The following is information I found on the net about the name Hensby.
I cannot therefore confirm its accuracy 100%.

The surname of Hensby was a location name of the parish of Hanbury in the County of Stafford, seven miles from Burton. There is a parish of Hanbury in Worcester and a small parish of the same name in Oxford. The name was originally derived from the Old English word, Heanbyrg, literally meaning the dweller at the high fortress. Early records of the name mention Walter de Haneber who was recorded in the year 1273 in the County of Oxford. Thomas de Haneberwe was documented in the County of Somerset in the year 1327. Philip de Hensby is documented as the rector of Wells in the County of Norfolk in the year 1327. Francis Hanburye of Middlesex registered at Oxford University in the year 1592.

Local surnames, by far the largest group, derived from a place name where the man held land or from the place from which he had come, or where he actually lived. These local surnames were originally preceded by a preposition such as 'de', 'atte', 'by' or 'in'. The names may derive from a manor held, from working in a religious dwelling or from literally living by a wood, marsh or by a stream. Following the Crusades in Europe, a need was felt for a family name. This was recognised by those of noble blood, who realised the prestige and practical advantage it would add to their status. The rise of surnames, according to the accepted theory, was due to the Norman Conquest of 1066 when Old English personal names were rapidly superseded by the new Christian names introduced by the Norman's. Of these, only a few were really popular and in the 12th Century this scarcity of Christian names led to the increasing use of surnames to distinguish the numerous individuals of the same name. Some Norman's had hereditary surnames before they came to England, but there is evidence that surnames would have developed in England even had there been no Norman Conquest. The development of the feudal system made it essential that the King should know exactly what service each person owed. Payments to and by the exchequer required that debtors and creditors should be particularised and it became official that each individual acquired exact identification.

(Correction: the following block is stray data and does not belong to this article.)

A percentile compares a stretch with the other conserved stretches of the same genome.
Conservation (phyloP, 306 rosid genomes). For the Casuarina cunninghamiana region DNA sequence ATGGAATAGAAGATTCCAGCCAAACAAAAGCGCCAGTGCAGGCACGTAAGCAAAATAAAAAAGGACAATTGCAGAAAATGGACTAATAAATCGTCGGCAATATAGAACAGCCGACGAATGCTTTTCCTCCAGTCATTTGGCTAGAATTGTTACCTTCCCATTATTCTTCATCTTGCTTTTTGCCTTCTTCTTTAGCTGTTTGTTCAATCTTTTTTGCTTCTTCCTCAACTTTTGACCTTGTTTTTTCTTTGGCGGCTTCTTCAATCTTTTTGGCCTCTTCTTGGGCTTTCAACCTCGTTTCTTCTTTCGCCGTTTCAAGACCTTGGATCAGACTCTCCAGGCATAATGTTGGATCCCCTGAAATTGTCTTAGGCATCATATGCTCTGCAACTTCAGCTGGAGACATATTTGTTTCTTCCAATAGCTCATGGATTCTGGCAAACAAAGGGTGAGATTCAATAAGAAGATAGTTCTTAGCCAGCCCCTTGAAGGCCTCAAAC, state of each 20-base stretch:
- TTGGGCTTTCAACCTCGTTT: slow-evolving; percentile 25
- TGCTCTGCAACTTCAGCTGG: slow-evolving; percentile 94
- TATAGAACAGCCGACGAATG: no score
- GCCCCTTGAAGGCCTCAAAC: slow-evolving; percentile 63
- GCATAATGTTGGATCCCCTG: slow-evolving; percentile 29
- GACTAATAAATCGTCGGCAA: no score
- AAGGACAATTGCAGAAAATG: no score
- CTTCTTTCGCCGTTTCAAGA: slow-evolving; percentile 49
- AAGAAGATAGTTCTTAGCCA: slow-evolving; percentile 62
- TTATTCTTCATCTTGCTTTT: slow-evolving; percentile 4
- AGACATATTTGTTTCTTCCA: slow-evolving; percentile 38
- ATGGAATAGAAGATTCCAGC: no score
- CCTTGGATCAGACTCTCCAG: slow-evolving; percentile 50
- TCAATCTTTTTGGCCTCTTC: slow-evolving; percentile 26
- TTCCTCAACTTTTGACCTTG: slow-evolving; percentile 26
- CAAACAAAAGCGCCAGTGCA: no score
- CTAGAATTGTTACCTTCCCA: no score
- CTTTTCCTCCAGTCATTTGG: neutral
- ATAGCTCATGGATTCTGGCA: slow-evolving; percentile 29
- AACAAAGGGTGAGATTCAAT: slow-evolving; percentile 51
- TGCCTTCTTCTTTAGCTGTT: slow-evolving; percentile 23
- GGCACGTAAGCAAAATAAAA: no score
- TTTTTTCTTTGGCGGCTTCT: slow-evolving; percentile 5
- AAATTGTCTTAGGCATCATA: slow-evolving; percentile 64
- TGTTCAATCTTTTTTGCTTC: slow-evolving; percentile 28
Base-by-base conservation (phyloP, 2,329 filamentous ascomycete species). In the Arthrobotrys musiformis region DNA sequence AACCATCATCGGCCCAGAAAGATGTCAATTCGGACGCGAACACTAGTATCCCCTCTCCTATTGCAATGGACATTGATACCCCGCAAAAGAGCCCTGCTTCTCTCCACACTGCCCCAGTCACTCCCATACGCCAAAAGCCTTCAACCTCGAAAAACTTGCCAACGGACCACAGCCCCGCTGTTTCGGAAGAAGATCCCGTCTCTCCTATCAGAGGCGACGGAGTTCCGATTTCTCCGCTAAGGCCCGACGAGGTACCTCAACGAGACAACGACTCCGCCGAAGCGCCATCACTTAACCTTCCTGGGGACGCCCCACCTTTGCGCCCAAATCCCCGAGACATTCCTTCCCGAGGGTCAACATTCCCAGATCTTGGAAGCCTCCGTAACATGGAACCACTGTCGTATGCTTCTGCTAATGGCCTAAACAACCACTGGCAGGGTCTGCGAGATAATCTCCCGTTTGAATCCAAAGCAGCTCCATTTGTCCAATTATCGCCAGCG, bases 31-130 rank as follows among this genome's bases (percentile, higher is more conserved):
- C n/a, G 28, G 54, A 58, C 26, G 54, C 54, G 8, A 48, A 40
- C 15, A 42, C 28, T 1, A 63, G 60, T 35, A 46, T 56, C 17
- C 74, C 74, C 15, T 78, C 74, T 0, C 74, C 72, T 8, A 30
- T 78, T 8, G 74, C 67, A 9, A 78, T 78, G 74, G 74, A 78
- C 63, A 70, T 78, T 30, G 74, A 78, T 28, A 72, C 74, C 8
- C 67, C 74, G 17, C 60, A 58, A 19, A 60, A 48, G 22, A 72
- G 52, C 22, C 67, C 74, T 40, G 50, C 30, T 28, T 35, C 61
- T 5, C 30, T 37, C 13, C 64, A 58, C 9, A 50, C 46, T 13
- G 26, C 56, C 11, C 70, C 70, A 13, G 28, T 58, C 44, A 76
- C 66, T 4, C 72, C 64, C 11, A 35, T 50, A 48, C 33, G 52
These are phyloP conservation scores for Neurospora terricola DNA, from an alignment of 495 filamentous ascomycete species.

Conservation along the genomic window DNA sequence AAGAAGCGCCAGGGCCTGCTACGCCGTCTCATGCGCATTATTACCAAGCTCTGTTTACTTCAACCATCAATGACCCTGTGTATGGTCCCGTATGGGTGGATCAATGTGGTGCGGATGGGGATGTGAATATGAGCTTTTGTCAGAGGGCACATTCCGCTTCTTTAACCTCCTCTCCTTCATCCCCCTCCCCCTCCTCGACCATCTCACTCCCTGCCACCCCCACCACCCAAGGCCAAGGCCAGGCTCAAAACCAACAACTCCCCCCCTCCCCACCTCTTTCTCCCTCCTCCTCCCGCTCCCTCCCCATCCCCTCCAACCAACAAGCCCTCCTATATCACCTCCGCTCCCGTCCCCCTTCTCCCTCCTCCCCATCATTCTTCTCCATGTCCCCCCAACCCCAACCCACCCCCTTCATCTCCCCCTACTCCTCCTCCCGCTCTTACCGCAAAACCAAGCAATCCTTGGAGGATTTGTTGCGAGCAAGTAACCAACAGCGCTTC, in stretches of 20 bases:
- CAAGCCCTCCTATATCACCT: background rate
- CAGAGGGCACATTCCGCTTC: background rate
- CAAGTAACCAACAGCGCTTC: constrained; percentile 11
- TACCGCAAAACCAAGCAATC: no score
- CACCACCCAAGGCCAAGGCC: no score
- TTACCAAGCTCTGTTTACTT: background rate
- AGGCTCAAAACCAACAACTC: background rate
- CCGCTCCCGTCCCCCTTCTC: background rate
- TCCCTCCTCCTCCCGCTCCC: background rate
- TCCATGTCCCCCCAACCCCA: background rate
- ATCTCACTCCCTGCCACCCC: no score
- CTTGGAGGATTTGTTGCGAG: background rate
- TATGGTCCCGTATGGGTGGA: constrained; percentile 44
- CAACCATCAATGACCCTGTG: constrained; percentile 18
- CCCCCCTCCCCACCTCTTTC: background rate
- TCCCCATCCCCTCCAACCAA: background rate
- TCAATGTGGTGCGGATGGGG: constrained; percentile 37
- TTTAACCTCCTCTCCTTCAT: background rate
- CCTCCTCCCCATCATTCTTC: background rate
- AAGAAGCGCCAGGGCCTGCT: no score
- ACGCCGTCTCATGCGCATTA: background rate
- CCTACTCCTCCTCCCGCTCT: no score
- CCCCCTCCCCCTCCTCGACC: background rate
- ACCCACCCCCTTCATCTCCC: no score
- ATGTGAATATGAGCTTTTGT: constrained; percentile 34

The associated coat of arms is recorded in Sir Bernard Burkes General Armoury, Ulster King of Arms in 1884. Registered at Hanbury, County Worcestershire, seated there from a remote period. (Hanbury)

Arms - Or a bend engrailed vert cotised sable

Crest - Out of a mural crown sable a demi lion rampant or holding in the paws a battle axe of the first helved gold

Motto - Nec Prece Nec Pretto (Neither by prayer or bribery)


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